### Question 3¶

#### Question¶

What are the mass numbers of the two copper isotopes in Figure 4?

63 and 65 — that is, (29 + 34) and (29 + 36), respectively. The two isotopes are written, and where the mass number and atomic number precede the chemical symbol as a superscript and subscript, respectively (Figure 5).

The mass number of any isotope is equal to the relative atomic mass of its atom, rounded to the nearest whole number. The atoms of natural copper are about 70% and 30% . Thus, the relative atomic mass of natural copper (63.5) lies between 63 and 65, but closer to 63 because that is the relative atomic mass of the more abundant isotope. But although copper contains two different isotopes, each isotope has the same atomic number, and therefore a virtually identical chemistry.

Figure 5 A symbolism showing the number of neutrons, protons and electrons in the neutral atom of an isotope


## 1.3 Chemical compounds¶

Chemical elements contain atoms of the same atomic number. But most materials consist of chemical compounds. These are a combination of the atoms of two or more chemical elements. Such combinations often occur in simple numerical ratios. Thus, when sodium metal (Figure 2b) and chlorine gas (Figure 2e) are brought into contact, they react vigorously, and white crystals of common salt (sodium chloride) are formed. In these crystals, there are equal numbers of sodium and chlorine atoms; that is, the sodium and chlorine atoms are combined in the simple ratio 1:1. This is expressed by writing sodium chloride as NaCl. In this formula, there is one chlorine atom (Cl) for every sodium atom (Na).

Likewise, aluminium (Figure 2a) and liquid bromine (Figure 2d) will react violently after a short interval, and yield a white solid called aluminium bromide. In this solid there are three bromine atoms for every aluminium atom.

### Question 4¶

#### Question¶

Write a chemical formula for aluminium bromide.

AlBr3; the subscript three following the bromine marks the fact that the Al : Br atomic ratio is 1 : 3. Formulae such as NaCl and AlBr3 tell us the ratios in which atoms are combined in compounds. When they are written down, the ratio is reduced to the lowest possible whole number, and the chemical formulae obtained in this way are then called empirical formulae. Most chemical elements are metals, and the formulae quoted for compounds of these metallic elements are usually empirical formulae. But they tell us nothing about the way that the atoms are grouped within the compound. For this, we need formulae of a different type.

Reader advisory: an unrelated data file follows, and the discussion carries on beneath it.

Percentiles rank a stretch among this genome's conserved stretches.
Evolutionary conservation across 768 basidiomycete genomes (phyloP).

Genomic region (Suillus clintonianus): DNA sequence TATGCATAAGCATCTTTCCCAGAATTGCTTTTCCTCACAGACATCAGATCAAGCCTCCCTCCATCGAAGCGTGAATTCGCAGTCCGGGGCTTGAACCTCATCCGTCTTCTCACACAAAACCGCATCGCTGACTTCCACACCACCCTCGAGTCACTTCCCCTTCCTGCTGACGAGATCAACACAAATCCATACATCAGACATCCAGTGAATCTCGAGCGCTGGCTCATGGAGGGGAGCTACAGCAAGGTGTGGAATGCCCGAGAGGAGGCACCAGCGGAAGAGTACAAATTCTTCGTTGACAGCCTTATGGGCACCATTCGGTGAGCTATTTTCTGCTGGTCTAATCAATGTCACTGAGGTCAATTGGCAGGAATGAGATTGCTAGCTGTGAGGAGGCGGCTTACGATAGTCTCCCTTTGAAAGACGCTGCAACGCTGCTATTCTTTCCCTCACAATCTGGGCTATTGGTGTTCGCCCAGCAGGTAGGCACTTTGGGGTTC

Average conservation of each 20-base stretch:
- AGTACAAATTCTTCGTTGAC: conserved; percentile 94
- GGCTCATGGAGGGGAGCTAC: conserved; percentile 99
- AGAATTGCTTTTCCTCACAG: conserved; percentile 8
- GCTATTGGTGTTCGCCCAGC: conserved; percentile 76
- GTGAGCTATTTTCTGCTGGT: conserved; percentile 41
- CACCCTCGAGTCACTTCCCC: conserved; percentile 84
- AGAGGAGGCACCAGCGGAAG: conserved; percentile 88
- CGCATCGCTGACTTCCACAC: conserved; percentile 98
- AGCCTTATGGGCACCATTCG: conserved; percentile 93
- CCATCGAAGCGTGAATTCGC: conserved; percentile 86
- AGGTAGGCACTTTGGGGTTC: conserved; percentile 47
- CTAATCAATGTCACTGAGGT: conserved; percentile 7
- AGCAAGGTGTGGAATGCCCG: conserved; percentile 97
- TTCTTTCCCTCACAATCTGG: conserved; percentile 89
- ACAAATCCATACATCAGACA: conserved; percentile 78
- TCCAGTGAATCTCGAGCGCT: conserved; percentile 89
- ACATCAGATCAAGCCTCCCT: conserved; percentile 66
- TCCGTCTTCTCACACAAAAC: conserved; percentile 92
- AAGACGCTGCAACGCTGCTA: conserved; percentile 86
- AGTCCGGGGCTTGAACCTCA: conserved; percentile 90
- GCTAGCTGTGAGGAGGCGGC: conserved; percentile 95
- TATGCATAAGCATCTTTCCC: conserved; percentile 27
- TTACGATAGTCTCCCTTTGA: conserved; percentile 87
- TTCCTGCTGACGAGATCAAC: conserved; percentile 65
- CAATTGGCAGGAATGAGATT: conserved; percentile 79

## 1.4 Molecular substances¶

Chlorine, bromine and iodine belong to a family of elements called the halogens. At room temperature, chlorine (Figure 2e) is a gas, bromine (Figure 2d) is a liquid and iodine is a dark-purple solid. All three substances are chemical elements. One’s first thought might be that the tiny particles of which, say, chlorine gas is composed are single atoms.

### Question 5¶

#### Question¶

Is this the case?

No; the tiny particles or molecules consist of pairs of chlorine atoms, Cl2. A gas, like chlorine, occupies much more space than a solid or liquid, so the distance between the molecules is comparatively large. At normal temperatures and pressures, it averages about 3 500 pm (1 pm ≡ 10−12m), compared with a distance of only 198 pm separating the chlorine atoms in gaseous Cl2 molecules (Figure 6a). This disparity is less extreme, but still evident in liquid bromine and solid iodine. The positions of atoms in solids can be determined by X-ray crystallography. In solid iodine (Figure 6b), each iodine atom has a second iodine atom at a distance of only 271 pm. By contrast, in other directions, the shortest distance to another iodine atom is considerably greater (350 pm). So the iodine atoms can be grouped into pairs; hence we conclude that solid iodine contains I2 molecules.

Figure 6 (a) The distance between the atoms in Cl<sub xmlns:str="http://exslt.org/strings">2</sub> molecules is small compared with the average distance between the molecules in a jar of chlorine gas. On the scale set by our Cl<sub xmlns:str="http://exslt.org/strings">2</sub> molecule, that average distance puts the next Cl<sub xmlns:str="http://exslt.org/strings">2</sub> molecule on the opposite page. (b) In solid iodine, I<sub xmlns:str="http://exslt.org/strings">2</sub> molecules (e.g. AB) can be identified through their separation by a distance of 271 pm. These molecules are separated by longer distances of at least 350 pm (BC)